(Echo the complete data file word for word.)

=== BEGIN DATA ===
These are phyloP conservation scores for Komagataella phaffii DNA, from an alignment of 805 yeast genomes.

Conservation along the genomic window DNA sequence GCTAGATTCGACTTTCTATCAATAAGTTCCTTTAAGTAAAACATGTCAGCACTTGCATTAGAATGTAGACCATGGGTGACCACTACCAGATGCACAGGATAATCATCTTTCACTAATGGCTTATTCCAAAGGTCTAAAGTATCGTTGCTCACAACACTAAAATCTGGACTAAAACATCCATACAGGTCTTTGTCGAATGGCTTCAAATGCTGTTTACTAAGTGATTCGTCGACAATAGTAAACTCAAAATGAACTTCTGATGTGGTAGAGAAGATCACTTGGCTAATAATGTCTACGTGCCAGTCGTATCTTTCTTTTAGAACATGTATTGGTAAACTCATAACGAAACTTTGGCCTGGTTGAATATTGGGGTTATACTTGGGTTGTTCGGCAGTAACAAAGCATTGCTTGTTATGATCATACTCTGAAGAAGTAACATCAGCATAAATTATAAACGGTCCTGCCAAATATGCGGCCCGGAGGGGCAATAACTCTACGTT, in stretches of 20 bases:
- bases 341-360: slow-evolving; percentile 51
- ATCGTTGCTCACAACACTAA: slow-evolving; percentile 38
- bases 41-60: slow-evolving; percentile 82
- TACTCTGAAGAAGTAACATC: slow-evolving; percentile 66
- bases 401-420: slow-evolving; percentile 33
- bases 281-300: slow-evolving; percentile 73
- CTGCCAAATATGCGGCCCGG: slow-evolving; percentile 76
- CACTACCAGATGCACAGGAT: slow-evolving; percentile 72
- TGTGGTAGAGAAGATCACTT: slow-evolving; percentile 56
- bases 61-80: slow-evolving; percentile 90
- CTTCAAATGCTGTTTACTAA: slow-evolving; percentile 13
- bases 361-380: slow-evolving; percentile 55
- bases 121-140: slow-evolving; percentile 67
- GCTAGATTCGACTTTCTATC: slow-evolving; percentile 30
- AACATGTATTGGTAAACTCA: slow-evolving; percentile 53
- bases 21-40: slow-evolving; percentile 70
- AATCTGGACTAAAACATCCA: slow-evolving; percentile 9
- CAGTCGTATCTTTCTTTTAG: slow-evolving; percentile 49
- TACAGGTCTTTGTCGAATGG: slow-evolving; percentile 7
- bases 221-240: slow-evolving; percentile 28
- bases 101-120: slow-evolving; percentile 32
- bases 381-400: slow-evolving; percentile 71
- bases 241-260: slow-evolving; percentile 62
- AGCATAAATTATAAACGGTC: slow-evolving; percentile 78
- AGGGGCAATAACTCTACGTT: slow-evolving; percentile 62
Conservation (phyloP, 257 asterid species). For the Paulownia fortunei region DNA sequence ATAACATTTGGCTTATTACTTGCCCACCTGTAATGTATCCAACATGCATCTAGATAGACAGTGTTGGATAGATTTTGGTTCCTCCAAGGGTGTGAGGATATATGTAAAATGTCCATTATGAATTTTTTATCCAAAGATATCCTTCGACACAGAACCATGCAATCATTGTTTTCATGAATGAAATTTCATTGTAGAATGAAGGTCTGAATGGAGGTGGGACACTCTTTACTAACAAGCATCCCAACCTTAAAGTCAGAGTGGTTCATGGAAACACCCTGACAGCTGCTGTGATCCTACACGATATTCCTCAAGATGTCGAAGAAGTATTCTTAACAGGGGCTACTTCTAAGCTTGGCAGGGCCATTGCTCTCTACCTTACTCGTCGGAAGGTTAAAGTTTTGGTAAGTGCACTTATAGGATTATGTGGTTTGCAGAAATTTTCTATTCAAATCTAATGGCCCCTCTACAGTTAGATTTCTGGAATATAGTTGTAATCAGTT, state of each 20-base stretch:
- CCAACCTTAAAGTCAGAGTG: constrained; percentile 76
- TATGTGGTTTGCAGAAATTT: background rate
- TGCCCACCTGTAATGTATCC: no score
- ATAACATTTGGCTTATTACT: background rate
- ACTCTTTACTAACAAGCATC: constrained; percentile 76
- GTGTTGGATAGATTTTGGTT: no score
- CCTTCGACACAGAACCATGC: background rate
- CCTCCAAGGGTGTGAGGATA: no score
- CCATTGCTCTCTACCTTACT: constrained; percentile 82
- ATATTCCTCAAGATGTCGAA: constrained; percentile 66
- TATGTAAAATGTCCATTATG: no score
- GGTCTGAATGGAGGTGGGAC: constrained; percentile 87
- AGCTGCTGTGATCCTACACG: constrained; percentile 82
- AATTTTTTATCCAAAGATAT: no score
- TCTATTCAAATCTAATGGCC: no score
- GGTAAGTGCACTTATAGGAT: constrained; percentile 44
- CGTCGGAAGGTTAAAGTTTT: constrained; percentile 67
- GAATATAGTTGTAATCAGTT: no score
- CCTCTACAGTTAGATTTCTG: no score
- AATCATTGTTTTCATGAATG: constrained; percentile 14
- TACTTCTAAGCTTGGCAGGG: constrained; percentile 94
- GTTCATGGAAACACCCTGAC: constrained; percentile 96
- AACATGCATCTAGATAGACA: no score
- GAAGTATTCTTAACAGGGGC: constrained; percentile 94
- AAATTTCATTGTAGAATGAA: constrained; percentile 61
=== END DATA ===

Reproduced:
These are phyloP conservation scores for Komagataella phaffii DNA, from an alignment of 805 yeast genomes.

Conservation along the genomic window DNA sequence GCTAGATTCGACTTTCTATCAATAAGTTCCTTTAAGTAAAACATGTCAGCACTTGCATTAGAATGTAGACCATGGGTGACCACTACCAGATGCACAGGATAATCATCTTTCACTAATGGCTTATTCCAAAGGTCTAAAGTATCGTTGCTCACAACACTAAAATCTGGACTAAAACATCCATACAGGTCTTTGTCGAATGGCTTCAAATGCTGTTTACTAAGTGATTCGTCGACAATAGTAAACTCAAAATGAACTTCTGATGTGGTAGAGAAGATCACTTGGCTAATAATGTCTACGTGCCAGTCGTATCTTTCTTTTAGAACATGTATTGGTAAACTCATAACGAAACTTTGGCCTGGTTGAATATTGGGGTTATACTTGGGTTGTTCGGCAGTAACAAAGCATTGCTTGTTATGATCATACTCTGAAGAAGTAACATCAGCATAAATTATAAACGGTCCTGCCAAATATGCGGCCCGGAGGGGCAATAACTCTACGTT, in stretches of 20 bases:
- bases 341-360: slow-evolving; percentile 51
- ATCGTTGCTCACAACACTAA: slow-evolving; percentile 38
- bases 41-60: slow-evolving; percentile 82
- TACTCTGAAGAAGTAACATC: slow-evolving; percentile 66
- bases 401-420: slow-evolving; percentile 33
- bases 281-300: slow-evolving; percentile 73
- CTGCCAAATATGCGGCCCGG: slow-evolving; percentile 76
- CACTACCAGATGCACAGGAT: slow-evolving; percentile 72
- TGTGGTAGAGAAGATCACTT: slow-evolving; percentile 56
- bases 61-80: slow-evolving; percentile 90
- CTTCAAATGCTGTTTACTAA: slow-evolving; percentile 13
- bases 361-380: slow-evolving; percentile 55
- bases 121-140: slow-evolving; percentile 67
- GCTAGATTCGACTTTCTATC: slow-evolving; percentile 30
- AACATGTATTGGTAAACTCA: slow-evolving; percentile 53
- bases 21-40: slow-evolving; percentile 70
- AATCTGGACTAAAACATCCA: slow-evolving; percentile 9
- CAGTCGTATCTTTCTTTTAG: slow-evolving; percentile 49
- TACAGGTCTTTGTCGAATGG: slow-evolving; percentile 7
- bases 221-240: slow-evolving; percentile 28
- bases 101-120: slow-evolving; percentile 32
- bases 381-400: slow-evolving; percentile 71
- bases 241-260: slow-evolving; percentile 62
- AGCATAAATTATAAACGGTC: slow-evolving; percentile 78
- AGGGGCAATAACTCTACGTT: slow-evolving; percentile 62
Conservation (phyloP, 257 asterid species). For the Paulownia fortunei region DNA sequence ATAACATTTGGCTTATTACTTGCCCACCTGTAATGTATCCAACATGCATCTAGATAGACAGTGTTGGATAGATTTTGGTTCCTCCAAGGGTGTGAGGATATATGTAAAATGTCCATTATGAATTTTTTATCCAAAGATATCCTTCGACACAGAACCATGCAATCATTGTTTTCATGAATGAAATTTCATTGTAGAATGAAGGTCTGAATGGAGGTGGGACACTCTTTACTAACAAGCATCCCAACCTTAAAGTCAGAGTGGTTCATGGAAACACCCTGACAGCTGCTGTGATCCTACACGATATTCCTCAAGATGTCGAAGAAGTATTCTTAACAGGGGCTACTTCTAAGCTTGGCAGGGCCATTGCTCTCTACCTTACTCGTCGGAAGGTTAAAGTTTTGGTAAGTGCACTTATAGGATTATGTGGTTTGCAGAAATTTTCTATTCAAATCTAATGGCCCCTCTACAGTTAGATTTCTGGAATATAGTTGTAATCAGTT, state of each 20-base stretch:
- CCAACCTTAAAGTCAGAGTG: constrained; percentile 76
- TATGTGGTTTGCAGAAATTT: background rate
- TGCCCACCTGTAATGTATCC: no score
- ATAACATTTGGCTTATTACT: background rate
- ACTCTTTACTAACAAGCATC: constrained; percentile 76
- GTGTTGGATAGATTTTGGTT: no score
- CCTTCGACACAGAACCATGC: background rate
- CCTCCAAGGGTGTGAGGATA: no score
- CCATTGCTCTCTACCTTACT: constrained; percentile 82
- ATATTCCTCAAGATGTCGAA: constrained; percentile 66
- TATGTAAAATGTCCATTATG: no score
- GGTCTGAATGGAGGTGGGAC: constrained; percentile 87
- AGCTGCTGTGATCCTACACG: constrained; percentile 82
- AATTTTTTATCCAAAGATAT: no score
- TCTATTCAAATCTAATGGCC: no score
- GGTAAGTGCACTTATAGGAT: constrained; percentile 44
- CGTCGGAAGGTTAAAGTTTT: constrained; percentile 67
- GAATATAGTTGTAATCAGTT: no score
- CCTCTACAGTTAGATTTCTG: no score
- AATCATTGTTTTCATGAATG: constrained; percentile 14
- TACTTCTAAGCTTGGCAGGG: constrained; percentile 94
- GTTCATGGAAACACCCTGAC: constrained; percentile 96
- AACATGCATCTAGATAGACA: no score
- GAAGTATTCTTAACAGGGGC: constrained; percentile 94
- AAATTTCATTGTAGAATGAA: constrained; percentile 61